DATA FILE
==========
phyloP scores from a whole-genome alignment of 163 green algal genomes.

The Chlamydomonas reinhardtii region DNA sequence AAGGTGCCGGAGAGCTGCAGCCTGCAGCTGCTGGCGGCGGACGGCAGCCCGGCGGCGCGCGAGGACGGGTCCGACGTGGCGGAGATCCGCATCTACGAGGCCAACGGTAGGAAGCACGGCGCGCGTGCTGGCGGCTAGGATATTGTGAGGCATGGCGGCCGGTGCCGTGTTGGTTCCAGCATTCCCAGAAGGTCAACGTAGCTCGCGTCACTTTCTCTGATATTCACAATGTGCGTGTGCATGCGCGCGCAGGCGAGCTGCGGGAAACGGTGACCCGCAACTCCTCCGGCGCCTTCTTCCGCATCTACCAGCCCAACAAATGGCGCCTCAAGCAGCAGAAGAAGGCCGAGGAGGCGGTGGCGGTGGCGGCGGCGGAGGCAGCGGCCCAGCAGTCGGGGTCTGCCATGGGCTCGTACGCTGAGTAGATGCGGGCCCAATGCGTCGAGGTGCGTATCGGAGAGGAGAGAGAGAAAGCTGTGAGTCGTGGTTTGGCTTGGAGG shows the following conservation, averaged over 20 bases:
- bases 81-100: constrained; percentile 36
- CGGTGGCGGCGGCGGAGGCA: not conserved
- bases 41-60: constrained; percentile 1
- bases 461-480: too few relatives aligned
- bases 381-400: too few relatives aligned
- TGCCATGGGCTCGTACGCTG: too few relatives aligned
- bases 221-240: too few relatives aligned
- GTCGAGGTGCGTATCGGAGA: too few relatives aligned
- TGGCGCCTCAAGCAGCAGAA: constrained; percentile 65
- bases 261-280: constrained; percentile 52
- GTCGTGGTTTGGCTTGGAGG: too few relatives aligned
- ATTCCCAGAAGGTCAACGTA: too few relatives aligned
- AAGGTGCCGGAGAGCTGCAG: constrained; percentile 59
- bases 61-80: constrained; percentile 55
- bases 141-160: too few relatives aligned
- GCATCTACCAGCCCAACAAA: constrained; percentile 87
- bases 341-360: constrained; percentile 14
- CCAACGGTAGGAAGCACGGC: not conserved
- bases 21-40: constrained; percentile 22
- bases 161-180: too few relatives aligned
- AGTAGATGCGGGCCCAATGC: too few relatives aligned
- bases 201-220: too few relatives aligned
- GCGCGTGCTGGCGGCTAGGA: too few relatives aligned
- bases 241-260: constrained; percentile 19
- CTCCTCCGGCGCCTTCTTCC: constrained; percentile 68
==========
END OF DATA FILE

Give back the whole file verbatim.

phyloP scores from a whole-genome alignment of 163 green algal genomes.

The Chlamydomonas reinhardtii region DNA sequence AAGGTGCCGGAGAGCTGCAGCCTGCAGCTGCTGGCGGCGGACGGCAGCCCGGCGGCGCGCGAGGACGGGTCCGACGTGGCGGAGATCCGCATCTACGAGGCCAACGGTAGGAAGCACGGCGCGCGTGCTGGCGGCTAGGATATTGTGAGGCATGGCGGCCGGTGCCGTGTTGGTTCCAGCATTCCCAGAAGGTCAACGTAGCTCGCGTCACTTTCTCTGATATTCACAATGTGCGTGTGCATGCGCGCGCAGGCGAGCTGCGGGAAACGGTGACCCGCAACTCCTCCGGCGCCTTCTTCCGCATCTACCAGCCCAACAAATGGCGCCTCAAGCAGCAGAAGAAGGCCGAGGAGGCGGTGGCGGTGGCGGCGGCGGAGGCAGCGGCCCAGCAGTCGGGGTCTGCCATGGGCTCGTACGCTGAGTAGATGCGGGCCCAATGCGTCGAGGTGCGTATCGGAGAGGAGAGAGAGAAAGCTGTGAGTCGTGGTTTGGCTTGGAGG shows the following conservation, averaged over 20 bases:
- bases 81-100: constrained; percentile 36
- CGGTGGCGGCGGCGGAGGCA: not conserved
- bases 41-60: constrained; percentile 1
- bases 461-480: too few relatives aligned
- bases 381-400: too few relatives aligned
- TGCCATGGGCTCGTACGCTG: too few relatives aligned
- bases 221-240: too few relatives aligned
- GTCGAGGTGCGTATCGGAGA: too few relatives aligned
- TGGCGCCTCAAGCAGCAGAA: constrained; percentile 65
- bases 261-280: constrained; percentile 52
- GTCGTGGTTTGGCTTGGAGG: too few relatives aligned
- ATTCCCAGAAGGTCAACGTA: too few relatives aligned
- AAGGTGCCGGAGAGCTGCAG: constrained; percentile 59
- bases 61-80: constrained; percentile 55
- bases 141-160: too few relatives aligned
- GCATCTACCAGCCCAACAAA: constrained; percentile 87
- bases 341-360: constrained; percentile 14
- CCAACGGTAGGAAGCACGGC: not conserved
- bases 21-40: constrained; percentile 22
- bases 161-180: too few relatives aligned
- AGTAGATGCGGGCCCAATGC: too few relatives aligned
- bases 201-220: too few relatives aligned
- GCGCGTGCTGGCGGCTAGGA: too few relatives aligned
- bases 241-260: constrained; percentile 19
- CTCCTCCGGCGCCTTCTTCC: constrained; percentile 68